Mental health in television soaps
We regularly blog about how mental health conditions are discussed and portrayed in the media. Examples include depression, autism spectrum disorder (ASD), and Attention Deficit Hyperactivity Disorder (ADHD). We also blog about related issues such as when mental health conditions arise in pregnancy and the post-partum period and use of psychiatric medication in pregnancy. Looking more broadly at how mental health conditions are represented in television programmes (and the media coverage of that), it is clear that there has been an increase in coverage of mental health conditions on television over the last few years. This is a good thing in general terms for raising awareness, addressing stigma and helping to normalise mental health conditions. However, the success of that depends on how programmes represent the mental health conditions concerned. Most importantly, are the producers and script writers ‘researching the headlines’ to move beyond popular misconceptions and find out a detailed accurate account of these conditions before they represent them in characters?
In recent years, a number of common mental health conditions have been dramatised in popular UK soap operas. Coronation Street has featured depression with long-time serving character Steve McDonald (actor Simon Gregson) and Attention Deficit Hyperactivity Disorder (ADHD) with child character Max Turner (actor Harry McDermott). In the last few weeks, Eastenders has been portraying a case of postpartum psychosis with character Stacey Branning (actress Lacey Turner). Stacey is also a long-time serving cast member and is a character who was previously diagnosed with bipolar disorder some years back. Have these representations of common mental health conditions been accurate? Do they appear to have been researched?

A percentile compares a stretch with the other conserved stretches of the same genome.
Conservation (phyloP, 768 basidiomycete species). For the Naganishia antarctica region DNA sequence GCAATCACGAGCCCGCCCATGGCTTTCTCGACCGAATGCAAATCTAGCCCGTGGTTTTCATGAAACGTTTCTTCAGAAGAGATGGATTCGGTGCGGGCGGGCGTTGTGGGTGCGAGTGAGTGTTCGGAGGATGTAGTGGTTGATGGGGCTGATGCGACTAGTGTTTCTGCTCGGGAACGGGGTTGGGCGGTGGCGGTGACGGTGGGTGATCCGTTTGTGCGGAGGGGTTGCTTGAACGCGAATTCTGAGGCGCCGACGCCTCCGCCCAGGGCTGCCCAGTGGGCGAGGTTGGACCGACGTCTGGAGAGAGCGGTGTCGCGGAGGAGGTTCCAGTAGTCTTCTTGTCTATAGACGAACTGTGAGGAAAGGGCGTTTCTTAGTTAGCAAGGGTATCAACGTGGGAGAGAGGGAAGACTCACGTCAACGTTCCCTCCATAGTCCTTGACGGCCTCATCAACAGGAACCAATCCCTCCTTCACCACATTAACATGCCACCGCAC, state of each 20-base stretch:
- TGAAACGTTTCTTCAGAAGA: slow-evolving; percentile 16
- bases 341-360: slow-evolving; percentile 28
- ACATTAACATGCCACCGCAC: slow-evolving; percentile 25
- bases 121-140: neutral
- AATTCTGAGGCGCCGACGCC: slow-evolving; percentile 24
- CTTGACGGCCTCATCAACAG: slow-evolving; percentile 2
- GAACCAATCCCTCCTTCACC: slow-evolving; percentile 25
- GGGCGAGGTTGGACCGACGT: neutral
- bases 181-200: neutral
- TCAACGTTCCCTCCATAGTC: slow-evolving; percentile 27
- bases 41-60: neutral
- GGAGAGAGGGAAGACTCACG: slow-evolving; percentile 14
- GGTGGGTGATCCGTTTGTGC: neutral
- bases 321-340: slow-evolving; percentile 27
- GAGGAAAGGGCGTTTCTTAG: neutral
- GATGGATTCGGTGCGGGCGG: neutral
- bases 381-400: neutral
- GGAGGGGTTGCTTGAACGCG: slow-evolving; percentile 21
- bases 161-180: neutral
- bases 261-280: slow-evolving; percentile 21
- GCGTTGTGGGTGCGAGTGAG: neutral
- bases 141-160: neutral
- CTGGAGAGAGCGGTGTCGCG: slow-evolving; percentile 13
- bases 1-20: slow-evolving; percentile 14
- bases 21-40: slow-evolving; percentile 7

In the case of Eastenders’ Stacey, it is evident that the answer to both of these questions is ‘yes’, based on the coverage that has been shown so far over the Christmas and New Year period. The script writers have drawn on a range of appropriate professional bodies to advise on the storyline and ensure the representation of postpartum psychosis is accurate. Mind and Bipolar UK have been working closely with the actors and producers from Eastenders to ensure that the story reflects real people’s experiences of postpartum psychosis. In an interview with the Radio Times, Mind’s head of media, Alison Kerry stated that “We are pleased EastEnders is tackling another important, often misunderstood, mental health problem. Although very rare, postpartum psychosis is an incredibly serious illness that can affect a woman with or without pre-existing mental health problems just after birth”. Clare Dolman, vice chair of Bipolar UK, commented in the same interview: “As the national charity supporting people with bipolar, we’ve been glad to work closely with the BBC on Stacey’s storyline. There is a very high risk that women with bipolar will become ill when they have a child and 20-25% of them will have a postpartum psychosis, so it’s fantastic that EastEnders are raising awareness of this devastating condition”.